Yet, even as most of its proponents admit, relative plausibility theory has its own problems. (19) First, an ordinal comparison cannot easily explain standards of proof higher or lower than preponderance of the evidence. (20) Standards from a reasonable suspicion up to evidence beyond a reasonable doubt are hard to express as a comparison of stories. (21) Second, a more obvious difficulty is that it does not track well what the law tells its factfinders about how to proceed. (22) The law says to proceed element-by-element and apply the standard of proof to each element, not to create holistic stories and compare them. (23) Third, it diverges from the law by compelling the nonburdened party, or at least imposing a practical obligation, to choose and formulate a competing version of the truth. (24) The law allows the defendant to stand mute and still prevail. (25) Fourth, comparing the plaintiffs story only to the defendant's favorite story, rather than to all versions of nonliability, will result in recovery by plaintiffs more often than normatively desirable. (26) The plaintiff should lose if liability is less likely than nonliability, regardless of which story the defendant prefers. (27) Fifth, the theory comes with baggage. (28) It requires, for example, acceptance of some holistic account of factfinding like the story model. (29)

There must be a better, and perhaps simpler, way to conceive the standard of proof. The mathematical theory of belief functions provides an alternative superior to traditional probability theory and to the newer approach of relative plausibility. Part I will explain belief functions and how they can help understand the idea of a standard of proof applied to a single element of a case. Part II uses the theory to explain both the burden of persuasion and its associated array of standards of proof. Part III then uses the theory to explain both the burden of production and its role in safeguarding certain process and outcome values. Part IV steps back from the theory to see how it will work in the real world, including how belief functions work when applied to the multiple elements of a case.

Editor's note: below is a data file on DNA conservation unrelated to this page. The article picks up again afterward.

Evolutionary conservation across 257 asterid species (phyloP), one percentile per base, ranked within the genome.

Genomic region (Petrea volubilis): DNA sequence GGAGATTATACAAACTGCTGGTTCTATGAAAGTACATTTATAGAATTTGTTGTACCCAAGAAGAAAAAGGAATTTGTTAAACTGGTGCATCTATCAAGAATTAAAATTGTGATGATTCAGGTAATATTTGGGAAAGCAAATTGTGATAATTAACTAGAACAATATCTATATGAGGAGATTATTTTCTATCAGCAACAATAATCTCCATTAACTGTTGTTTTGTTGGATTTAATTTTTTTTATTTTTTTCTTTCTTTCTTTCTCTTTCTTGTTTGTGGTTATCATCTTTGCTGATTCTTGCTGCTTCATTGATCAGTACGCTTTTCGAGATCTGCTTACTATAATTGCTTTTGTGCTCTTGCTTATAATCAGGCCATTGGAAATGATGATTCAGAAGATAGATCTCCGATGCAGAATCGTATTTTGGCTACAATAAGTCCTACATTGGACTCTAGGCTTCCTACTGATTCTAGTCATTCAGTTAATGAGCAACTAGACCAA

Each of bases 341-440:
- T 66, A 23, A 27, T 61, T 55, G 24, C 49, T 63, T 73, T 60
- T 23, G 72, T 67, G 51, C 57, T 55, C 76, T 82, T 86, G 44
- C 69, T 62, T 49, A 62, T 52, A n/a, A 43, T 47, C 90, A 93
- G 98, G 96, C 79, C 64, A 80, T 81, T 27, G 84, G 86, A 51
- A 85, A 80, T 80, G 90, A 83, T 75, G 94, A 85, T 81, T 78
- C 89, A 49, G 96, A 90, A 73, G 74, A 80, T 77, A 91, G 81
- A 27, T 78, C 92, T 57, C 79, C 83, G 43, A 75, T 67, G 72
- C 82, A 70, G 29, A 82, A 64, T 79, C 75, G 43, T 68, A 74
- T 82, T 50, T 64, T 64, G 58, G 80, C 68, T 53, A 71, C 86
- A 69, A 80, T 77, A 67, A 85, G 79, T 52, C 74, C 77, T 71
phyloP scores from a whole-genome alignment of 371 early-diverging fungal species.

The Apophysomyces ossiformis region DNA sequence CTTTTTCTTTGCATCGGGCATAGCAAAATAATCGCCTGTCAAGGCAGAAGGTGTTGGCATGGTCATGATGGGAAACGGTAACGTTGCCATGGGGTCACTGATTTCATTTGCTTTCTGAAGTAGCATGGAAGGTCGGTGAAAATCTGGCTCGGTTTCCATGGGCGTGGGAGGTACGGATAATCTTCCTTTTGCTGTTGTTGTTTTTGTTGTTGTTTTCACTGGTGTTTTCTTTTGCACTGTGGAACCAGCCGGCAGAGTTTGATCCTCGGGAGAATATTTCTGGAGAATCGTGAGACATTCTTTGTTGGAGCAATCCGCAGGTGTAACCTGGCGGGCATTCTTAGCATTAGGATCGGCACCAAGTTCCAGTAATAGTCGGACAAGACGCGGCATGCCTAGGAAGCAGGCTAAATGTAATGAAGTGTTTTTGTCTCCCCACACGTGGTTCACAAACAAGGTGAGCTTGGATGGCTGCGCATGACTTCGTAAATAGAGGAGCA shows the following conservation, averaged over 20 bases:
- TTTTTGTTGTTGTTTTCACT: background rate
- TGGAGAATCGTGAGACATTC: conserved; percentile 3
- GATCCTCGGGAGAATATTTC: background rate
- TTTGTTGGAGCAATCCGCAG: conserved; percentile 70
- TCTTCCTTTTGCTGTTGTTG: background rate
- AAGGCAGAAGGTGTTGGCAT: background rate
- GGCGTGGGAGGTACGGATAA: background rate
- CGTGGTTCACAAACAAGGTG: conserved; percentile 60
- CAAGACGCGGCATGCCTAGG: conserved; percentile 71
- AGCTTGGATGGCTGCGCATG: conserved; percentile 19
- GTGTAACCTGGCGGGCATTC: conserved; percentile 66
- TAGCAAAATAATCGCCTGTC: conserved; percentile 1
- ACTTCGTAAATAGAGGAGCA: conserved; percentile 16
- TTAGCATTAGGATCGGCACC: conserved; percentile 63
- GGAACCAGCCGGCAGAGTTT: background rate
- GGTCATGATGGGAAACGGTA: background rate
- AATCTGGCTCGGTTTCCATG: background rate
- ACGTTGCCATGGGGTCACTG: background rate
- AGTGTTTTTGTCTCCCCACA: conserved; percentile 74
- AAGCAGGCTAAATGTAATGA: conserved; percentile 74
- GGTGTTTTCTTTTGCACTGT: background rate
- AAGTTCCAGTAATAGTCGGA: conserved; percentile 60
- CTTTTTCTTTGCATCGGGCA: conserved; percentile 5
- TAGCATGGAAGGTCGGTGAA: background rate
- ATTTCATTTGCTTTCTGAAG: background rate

The first step on the journey is to realize that the key assumption of classical logic makes every proposition absolutely either true or false, an assumption called the principle of bivalence. (30) Multivalent logic instead allows propositions to be both true and false to a degree, so they can take on middle values of truth. (31) Consequently, classical logic has no tools for handling partial truths, propositions that will forever be uncertainly stuck partway between false and true. Traditional probability theory, a mathematical supplement to classical logic, treats only the random odds of a proposition turning out to be either false or true. Contrariwise, multivalent logic developed to handle partial truths. Fuzzy logic is one example of multivalent logic. (32) Deciding how to proceed in a world of persisting uncertainty (including how to combine partial truths) logically differs from predicting how uncertainty will resolve itself into certainty (including how to calculate the odds of multiple events occurring together).

    Even in the absence of that fundamental...